Sunny And Seaside, Lagos Is An Old World Gem (And A Top Euro-Investment Market)
The truth is, we didn’t really know what we were buying into.
Last summer, Lief and I came to Lagos, Portugal, for the first time.
We were 100% sold on Portugal, as both a lifestyle and an investment destination. We’d made contacts and friends in Lisbon and elsewhere in the country and had been having conversations and meetings for months getting to know the landscape in Portugal as a whole and in Lisbon and the Algarve in particular.
But Lagos hadn’t come on to our radar.
Then, at our Live and Invest in Portugal Conference last July in Carvoeiro, a real estate contact, listening to us describe the kind of market and the kind of property we were most interested in investing in, recommended we take a look at property in Lagos.
“It’s a seriously under-valued and under-appreciated investment market,” he told us, “and the city itself is an historical gem.”
We made the half-hour drive over from Carvoeiro to have a look.
Standing in the central square that first afternoon, I was smitten. The centuries-old structures all around… the cobblestoned plaza and thoroughfares, laid in patterns picked out by contrasting stones, light and dark, like in Lisbon… the city-side beach… the view of the harbor and the marina… white sails moving quickly across the horizon…
This was a special spot, the kind of place I feel most at home.
The more we looked around, the better we liked the place, from its 16th-century city walls, which still encircle the whole of the old town, to its Bandeira Fortress, complete with drawbridge and moat, where Phoenician and Greek merchant ships once sheltered.
We knew we wanted to buy property in Portugal, and we believed the timing was just right.
When would we be back… to Lagos or even to Portugal? We didn’t want this opportunity to end up on our long list of, “Boy, sure wish we’d invested there then” stories.
We were determined to act.
We looked at six apartments in Lagos in one day, then we sat, late afternoon, with our property agent on the main square, harborside, to consider our options. I sipped 2-euro-a-glass Prosecco and knew I wanted a reason to return to this spot.
One of the apartments we’d seen was in an old building on a winding cobblestoned pedestrian-only passageway two blocks back from the main square. It was two bedrooms on three levels, all of 70 square meters, but the location, the age of the place (we value old), and the rooftop terrace with a view of the sea sealed the deal.
We made an offer that was accepted before we left the country. We were to be property owners in Lagos.
However, as I mentioned, the truth was, we didn’t really know Lagos. What, really, had we bought into?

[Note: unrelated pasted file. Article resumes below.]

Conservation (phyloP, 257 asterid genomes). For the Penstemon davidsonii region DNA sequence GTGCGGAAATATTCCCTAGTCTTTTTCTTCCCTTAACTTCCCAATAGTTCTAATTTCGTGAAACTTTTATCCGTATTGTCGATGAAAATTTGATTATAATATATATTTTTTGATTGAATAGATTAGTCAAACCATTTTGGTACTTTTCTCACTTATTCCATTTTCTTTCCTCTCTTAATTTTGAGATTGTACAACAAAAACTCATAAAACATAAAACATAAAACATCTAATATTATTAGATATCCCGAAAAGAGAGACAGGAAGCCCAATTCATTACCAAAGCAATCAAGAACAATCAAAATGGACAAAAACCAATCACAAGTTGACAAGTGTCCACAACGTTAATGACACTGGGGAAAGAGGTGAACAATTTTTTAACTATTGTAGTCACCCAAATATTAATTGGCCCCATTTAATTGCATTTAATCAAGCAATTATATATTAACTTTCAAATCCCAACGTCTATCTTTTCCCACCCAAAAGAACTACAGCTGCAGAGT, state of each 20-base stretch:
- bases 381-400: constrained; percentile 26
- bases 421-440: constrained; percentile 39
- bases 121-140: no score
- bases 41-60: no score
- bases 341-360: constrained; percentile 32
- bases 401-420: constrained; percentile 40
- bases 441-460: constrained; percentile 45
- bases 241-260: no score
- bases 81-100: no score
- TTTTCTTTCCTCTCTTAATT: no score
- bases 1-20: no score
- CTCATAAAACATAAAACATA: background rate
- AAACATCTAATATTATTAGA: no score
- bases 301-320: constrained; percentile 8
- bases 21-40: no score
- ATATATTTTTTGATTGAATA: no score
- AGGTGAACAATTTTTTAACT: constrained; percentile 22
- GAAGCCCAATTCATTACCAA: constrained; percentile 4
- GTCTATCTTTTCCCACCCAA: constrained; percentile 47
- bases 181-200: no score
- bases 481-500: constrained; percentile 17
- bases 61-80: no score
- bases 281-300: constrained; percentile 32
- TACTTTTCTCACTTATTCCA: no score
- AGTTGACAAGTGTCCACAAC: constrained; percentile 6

After last week’s Live and Invest in Portugal Conference in Carvoeiro concluded, Lief and I made the 30-minute drive back to Lagos and installed ourselves in our little apartment for a long weekend.
Arriving at dinnertime Friday, I was intimidated by the crowds. This is peak season, and Lagos’ narrow cobblestoned streets and squares were overflowing with holiday-goers.
We appreciate these mostly U.K. and European sun-seekers. They’ve kept our apartment 90+% occupied since we made it available for rental.
On the other hand, was this really our kind of place?
Here’s what I can tell you today, after having enjoyed three days getting to know Lagos a little better: I don’t want to leave.
Lagos is known as the jewel in the Algarve’s crown for a reason. It is a city with a long and colorful history (that dates, in fact, to pre-history) that has embraced the 21st century without compromising any of its Old World character or charm.
Unlike Albufeira, a little farther along this Algarve coast, which has sold out to the resort development industry, Lagos has become modern without surrendering any of its sophisticated Old World soul. This is a city at peace with itself.
It’s also a city of contrasts, both historical and real time. The many tourists filling the streets each evening include 20-something Euro-vagabonds with guitars and drums slung over their shoulders, rasta hairdos, and elaborate body art.
Wandering among them are carefully coiffed families with young children and well-heeled older couples. Everyone seems to get along with everyone else in this city with Roman, Arab, Christian, and corsair heritage. Like any good crossroads, Lagos welcomes travelers and traders from all over the world.
About 4 p.m. yesterday afternoon, the city began preparing for last night’s big soccer match. Most of the town turned out wearing Ronaldo (#7) jerseys, and oversized flat screens appeared on the street in front of every bar and restaurant.
We took up a position at an outdoor table. A few minutes later, among the dozens of smiling fans swirling around us, I noticed one hoisting a Portuguese flag onto the end of which he’d sewn a French flag. The two waved together.
This soccer enthusiast had also painted the colors of France on one of his cheeks.
At the table next to ours, four young girls were painting the colors of Portugal onto their faces.
The dual-flagged fan approached the girls and asked, in French, if he could borrow their paint. When they handed it over to him, he reached up and brushed red and green lines on his left cheek to complement the French red and blue on the right.
He smiled, thanked the giggling girls, and continued on for further merry-making with his multi-cultural fellows.
Now that we’ve gotten to know it a little better, we couldn’t be happier with Lagos or with our investment here.
Yes, indeed, this is our kind of place.